We believe that it is imperative to establish base level understanding of certain concepts that are relevant in the realm of intersectional activism. We want to define these concepts and also define how they pertain to DAY.
Merriam-Webster defines “representation” as the act of serving as the counterpart or image of something. At DAY, when we say representation, we mean that we would like to see people from diverse Asian backgrounds be a part of this organization. While the definition above provides a very surface level answer as to what representation is, at DAY, we value the boundary between representation and tokenization. When seeing individual Asian diasporas being represented, we will not tokenize the individuals/let them be tokenized because of their background.
The cherry-picking of our cultures is the act of suppressing evidence and selecting certain facts in order to present a topic in a desired light than what is actually seen in reality. Many news and media outlets like to choose certain facts of a group of people or events to paint a false narrative. This not only leads to fake information and propaganda, but it is also a way for respective ethnicities or cultures to be targeted and to be put under a bad light.
Tokenism is defined as “the policy or practice of making only a symbolic effort” by Merriam-Webster. Mentioning that a particular problem is worse for certain Asian identities without addressing the cause of the disparity or the unique struggles faced by the more oppressed group (e.g. centering a post around East Asian perspectives and throwing in only one non-specific line about how other Asian groups experience the problem more without addressing why/how just so that the post is technically about more than one region of Asia). All Asians have issues that deserve to be represented. East Asian, straight Asian, able-bodied Asian issues are all important and deserve their own space in our content. But it is equally important to uplift other, less commonly heard voices. Only showcasing under-represented groups in a one-dimensional way. For instance, only mentioning queer Asians in the context of the prejudice they face without also celebrating queer Asian achievements or featuring queer Asians in posts that are not centered around the queer experience. Expecting one person to be able to speak for their entire community is also a form of tokenism.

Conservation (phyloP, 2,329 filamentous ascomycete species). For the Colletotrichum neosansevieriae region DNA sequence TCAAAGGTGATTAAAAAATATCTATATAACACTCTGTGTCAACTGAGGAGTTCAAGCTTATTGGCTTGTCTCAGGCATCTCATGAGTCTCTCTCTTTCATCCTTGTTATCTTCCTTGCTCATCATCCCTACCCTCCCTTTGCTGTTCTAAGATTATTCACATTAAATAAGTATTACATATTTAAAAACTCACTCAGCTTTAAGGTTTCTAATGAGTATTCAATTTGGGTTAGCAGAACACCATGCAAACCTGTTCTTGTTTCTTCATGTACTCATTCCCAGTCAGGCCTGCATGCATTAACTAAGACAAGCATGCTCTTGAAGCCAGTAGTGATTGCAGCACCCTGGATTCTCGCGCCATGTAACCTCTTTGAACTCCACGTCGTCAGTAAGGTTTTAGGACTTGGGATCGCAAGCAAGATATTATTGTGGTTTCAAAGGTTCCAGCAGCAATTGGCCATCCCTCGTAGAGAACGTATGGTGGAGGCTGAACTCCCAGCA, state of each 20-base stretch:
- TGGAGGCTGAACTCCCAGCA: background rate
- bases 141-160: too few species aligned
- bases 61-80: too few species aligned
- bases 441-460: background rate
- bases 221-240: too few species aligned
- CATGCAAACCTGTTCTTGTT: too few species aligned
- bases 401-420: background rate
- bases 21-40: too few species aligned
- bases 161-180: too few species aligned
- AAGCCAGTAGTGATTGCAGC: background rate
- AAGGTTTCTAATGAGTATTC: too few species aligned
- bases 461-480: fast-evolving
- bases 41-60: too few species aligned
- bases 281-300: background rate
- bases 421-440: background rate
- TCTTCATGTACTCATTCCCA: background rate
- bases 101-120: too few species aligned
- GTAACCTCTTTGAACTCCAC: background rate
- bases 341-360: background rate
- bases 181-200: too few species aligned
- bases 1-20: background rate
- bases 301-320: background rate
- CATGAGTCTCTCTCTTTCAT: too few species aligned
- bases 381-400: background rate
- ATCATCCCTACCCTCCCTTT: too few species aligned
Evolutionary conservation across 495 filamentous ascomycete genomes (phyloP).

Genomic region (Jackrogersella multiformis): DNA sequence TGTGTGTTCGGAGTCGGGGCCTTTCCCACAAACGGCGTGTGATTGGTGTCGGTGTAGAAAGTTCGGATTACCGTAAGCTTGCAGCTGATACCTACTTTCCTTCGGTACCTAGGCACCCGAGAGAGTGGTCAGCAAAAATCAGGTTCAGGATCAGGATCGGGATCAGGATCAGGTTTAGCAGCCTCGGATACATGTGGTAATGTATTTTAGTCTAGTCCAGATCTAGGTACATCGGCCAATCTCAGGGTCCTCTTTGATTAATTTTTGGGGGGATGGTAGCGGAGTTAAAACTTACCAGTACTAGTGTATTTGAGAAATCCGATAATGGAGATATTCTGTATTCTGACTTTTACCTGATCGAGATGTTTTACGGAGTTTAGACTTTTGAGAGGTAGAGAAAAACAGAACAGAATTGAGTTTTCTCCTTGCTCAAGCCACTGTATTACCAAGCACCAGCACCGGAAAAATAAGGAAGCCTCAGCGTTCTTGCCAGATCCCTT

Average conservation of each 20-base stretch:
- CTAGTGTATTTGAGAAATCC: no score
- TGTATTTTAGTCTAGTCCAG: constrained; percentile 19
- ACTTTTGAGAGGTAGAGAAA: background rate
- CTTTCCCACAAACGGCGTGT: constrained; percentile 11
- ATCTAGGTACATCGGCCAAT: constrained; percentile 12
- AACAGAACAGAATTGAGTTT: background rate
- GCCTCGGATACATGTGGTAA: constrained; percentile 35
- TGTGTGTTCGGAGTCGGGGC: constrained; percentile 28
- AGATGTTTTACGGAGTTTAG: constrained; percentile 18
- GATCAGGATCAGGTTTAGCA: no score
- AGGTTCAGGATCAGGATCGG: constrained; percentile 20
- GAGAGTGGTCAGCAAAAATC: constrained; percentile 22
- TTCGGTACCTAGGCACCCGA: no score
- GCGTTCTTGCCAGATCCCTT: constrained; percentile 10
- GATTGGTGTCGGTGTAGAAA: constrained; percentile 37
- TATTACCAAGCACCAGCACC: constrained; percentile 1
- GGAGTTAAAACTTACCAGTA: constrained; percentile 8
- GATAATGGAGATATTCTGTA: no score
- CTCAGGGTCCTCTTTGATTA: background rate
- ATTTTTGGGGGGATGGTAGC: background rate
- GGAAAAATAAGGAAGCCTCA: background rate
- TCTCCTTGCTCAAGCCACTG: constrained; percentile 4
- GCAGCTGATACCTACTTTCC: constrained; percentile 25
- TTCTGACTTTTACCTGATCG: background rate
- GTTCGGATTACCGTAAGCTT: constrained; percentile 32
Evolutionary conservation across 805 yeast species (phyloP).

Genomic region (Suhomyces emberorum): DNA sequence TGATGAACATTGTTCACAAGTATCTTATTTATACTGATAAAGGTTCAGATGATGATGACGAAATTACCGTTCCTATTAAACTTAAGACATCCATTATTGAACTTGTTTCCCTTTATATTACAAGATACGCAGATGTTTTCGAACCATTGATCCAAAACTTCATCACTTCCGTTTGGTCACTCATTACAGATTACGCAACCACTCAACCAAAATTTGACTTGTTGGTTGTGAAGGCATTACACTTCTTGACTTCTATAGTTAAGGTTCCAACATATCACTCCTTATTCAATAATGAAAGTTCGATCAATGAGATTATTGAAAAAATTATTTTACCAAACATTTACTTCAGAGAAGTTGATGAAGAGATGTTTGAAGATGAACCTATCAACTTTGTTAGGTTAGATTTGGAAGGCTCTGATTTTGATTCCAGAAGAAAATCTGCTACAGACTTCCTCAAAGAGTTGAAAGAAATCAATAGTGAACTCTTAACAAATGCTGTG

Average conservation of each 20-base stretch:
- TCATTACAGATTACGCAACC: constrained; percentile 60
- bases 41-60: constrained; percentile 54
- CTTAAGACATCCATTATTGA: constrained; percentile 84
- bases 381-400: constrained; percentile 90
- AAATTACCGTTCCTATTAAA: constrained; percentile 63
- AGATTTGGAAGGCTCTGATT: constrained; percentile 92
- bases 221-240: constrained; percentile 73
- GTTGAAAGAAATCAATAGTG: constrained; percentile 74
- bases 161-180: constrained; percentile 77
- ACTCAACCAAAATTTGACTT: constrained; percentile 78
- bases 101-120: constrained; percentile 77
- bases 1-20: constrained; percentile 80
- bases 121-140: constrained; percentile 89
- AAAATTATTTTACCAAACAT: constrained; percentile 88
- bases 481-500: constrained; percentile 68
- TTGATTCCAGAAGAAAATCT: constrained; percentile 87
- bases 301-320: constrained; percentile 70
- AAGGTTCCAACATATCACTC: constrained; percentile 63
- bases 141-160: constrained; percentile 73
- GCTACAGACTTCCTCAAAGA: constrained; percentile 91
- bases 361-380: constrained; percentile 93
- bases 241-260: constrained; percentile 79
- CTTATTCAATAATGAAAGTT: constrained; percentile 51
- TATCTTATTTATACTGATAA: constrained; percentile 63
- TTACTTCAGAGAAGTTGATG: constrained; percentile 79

The DITF recognizes that the Asian community is composed of different individuals from vastly different walks of life and it is important to us that we all have an idea of what inclusion means within our organization. As defined by the Canadian Centre for Diversity and Inclusion, the word “inclusion” denotes the collective. It is about embracing and respecting everyone’s differences and making a conscious choice to ensure that everyone feels represented and included. It is also about being aware how our content can be exclusionary and taking the right steps to correct that content.
The definition of authority means that an individual with “authority” has the right to rule over something such as truths. When we mention the word, “authority” at DAY, we mean that no one person, regardless of how unique their background is, is able to speak on behalf of their entire community. This one person, regardless of who they are, will never be representative of the entire population and therefore should not be treated as such. This is very similar to the concept of “tokenism.” At DAY, we are committed to ensuring that opinions and experiences are respected, but not used to make generalizations about the entire community.
Implicit/unconscious biases refers to the biases we are unaware we hold. These biases can affect our understanding, interactions, and decisions. People have preferences and aversions towards certain things and people that are a result of the stereotypes that infiltrate our actions without our conscious knowledge. Implicit biases vary depending on an individual’s personal experiences and what they were exposed to growing up.